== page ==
Stories about sikh

The past, present and future of European Muslims – Part II

This article is the second in a two part series which explores the history, current status and future of Muslims in Europe. Read Part I here. ~ Beginnings of a European Islam It will be safe to assume that a European form of Islam is emerging now, and has its roots in European history. The idea is to develop new interpretations of Islamic theology which will be in line with the European intellectual tradition and culture. According to some European Muslim scholars this branch of Islam will be a new religio-cultural off shoot, and will help to thwart extremist ideologies from the Middle East. ...

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The Dogra Dynasty: The godfathers of the Kashmir dispute

Kashmiris ruling Kashmiris. Undoubtedly, a novel concept, not only to modern day Pakistanis and Indians, but to historians as well. It is ironic and equally unfortunate that for the past 400 years or so, Kashmiris have been subjected to the reign of non-indigenous ruler, be it the Mughals in the late 1500s or the Dogras pre-partition. Most rulers saw Kashmir as nothing more than a comfortable summer retreat and so, ignored the plight of the local populace which was, by most accounts, quite poor. However, the demeanour of the Dogra dynasty towards the Kashmiris was essentially that of an owner’s ...

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Why is a bomb on display at the Gurdwara Darbar Sahib?

The opening of the Kartarpur corridor represented a truly unique moment for a region which has suffered great tragedies and unbridled hostilities at the hands of national and religious prejudices. The manner in which the opening ceremony was conducted and the warmth with which Sikh pilgrims from across the border were welcomed into Pakistan represented the very ideals we as a nation should aspire towards – religious, ethnic and international inclusivity. It is therefore unfortunate that this site of tremendous religious significance is being used to tout a message which simply does not belong there and sticks out like a sore ...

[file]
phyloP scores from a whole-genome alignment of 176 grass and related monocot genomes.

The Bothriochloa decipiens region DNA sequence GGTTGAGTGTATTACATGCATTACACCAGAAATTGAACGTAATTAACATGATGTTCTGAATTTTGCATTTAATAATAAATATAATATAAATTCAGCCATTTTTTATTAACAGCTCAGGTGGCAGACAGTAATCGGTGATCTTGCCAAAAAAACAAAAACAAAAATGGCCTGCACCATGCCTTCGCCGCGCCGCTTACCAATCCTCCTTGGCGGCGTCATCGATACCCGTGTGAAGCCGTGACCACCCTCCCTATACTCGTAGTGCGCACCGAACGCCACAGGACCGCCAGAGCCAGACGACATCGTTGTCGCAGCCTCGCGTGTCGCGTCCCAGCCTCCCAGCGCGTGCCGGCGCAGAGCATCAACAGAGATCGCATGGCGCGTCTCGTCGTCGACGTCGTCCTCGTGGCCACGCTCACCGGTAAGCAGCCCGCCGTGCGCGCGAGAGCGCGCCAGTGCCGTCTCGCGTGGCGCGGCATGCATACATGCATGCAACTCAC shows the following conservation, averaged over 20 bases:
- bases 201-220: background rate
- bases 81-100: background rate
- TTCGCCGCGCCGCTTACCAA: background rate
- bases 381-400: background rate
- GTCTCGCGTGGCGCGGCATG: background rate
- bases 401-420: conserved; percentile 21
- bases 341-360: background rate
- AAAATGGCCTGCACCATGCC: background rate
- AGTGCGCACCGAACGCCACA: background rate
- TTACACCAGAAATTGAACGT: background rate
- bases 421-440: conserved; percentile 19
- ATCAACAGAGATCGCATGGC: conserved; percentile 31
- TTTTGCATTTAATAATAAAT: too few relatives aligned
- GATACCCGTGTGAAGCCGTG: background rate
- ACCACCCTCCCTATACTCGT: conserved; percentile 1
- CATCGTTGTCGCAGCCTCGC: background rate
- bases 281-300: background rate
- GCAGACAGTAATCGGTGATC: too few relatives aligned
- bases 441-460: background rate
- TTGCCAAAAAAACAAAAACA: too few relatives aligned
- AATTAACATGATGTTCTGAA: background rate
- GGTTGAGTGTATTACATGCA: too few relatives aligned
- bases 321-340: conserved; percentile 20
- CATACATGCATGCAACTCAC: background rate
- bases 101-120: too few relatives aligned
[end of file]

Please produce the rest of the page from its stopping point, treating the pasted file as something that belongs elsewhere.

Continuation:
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For us Indians, the Kartarpur Corridor represents hope

The Kartarpur corridor shows that although the people of  the subcontinent may have been divided by man-made boundaries, they still share a great deal of history and culture. It also demonstrates that political hostility between the two neighbours should never become subservient to the goodwill shared by people on both sides of the border. In that sense, the corridor is a corridor of possibility and hope. This development is all the more remarkable given that it takes place at a time when the hostility between India and Pakistan is at an all-time high. Currently, even the concept of potential dialogue between the two ...

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Kashmir – a land marred by betrayals

The once heavenly abode of the Mughal kings, one of whom famously called it “paradise on Earth” – Kashmir today lies in tatters. It remains divided in bits and pieces. Its people seething in desolation and broken by the latest insult in a long list of insults. Dejected and disheartened by the apathy the world has shown while their political, cultural and religious identity has been assaulted and snatched. It has been 21 days since Article 370 was scrapped and an unprecedented communications blockade was put in place; practically insulating Kashmir from the rest of the world. Close to eight ...

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Partition 1947: Their worlds suddenly changed, never to be the same again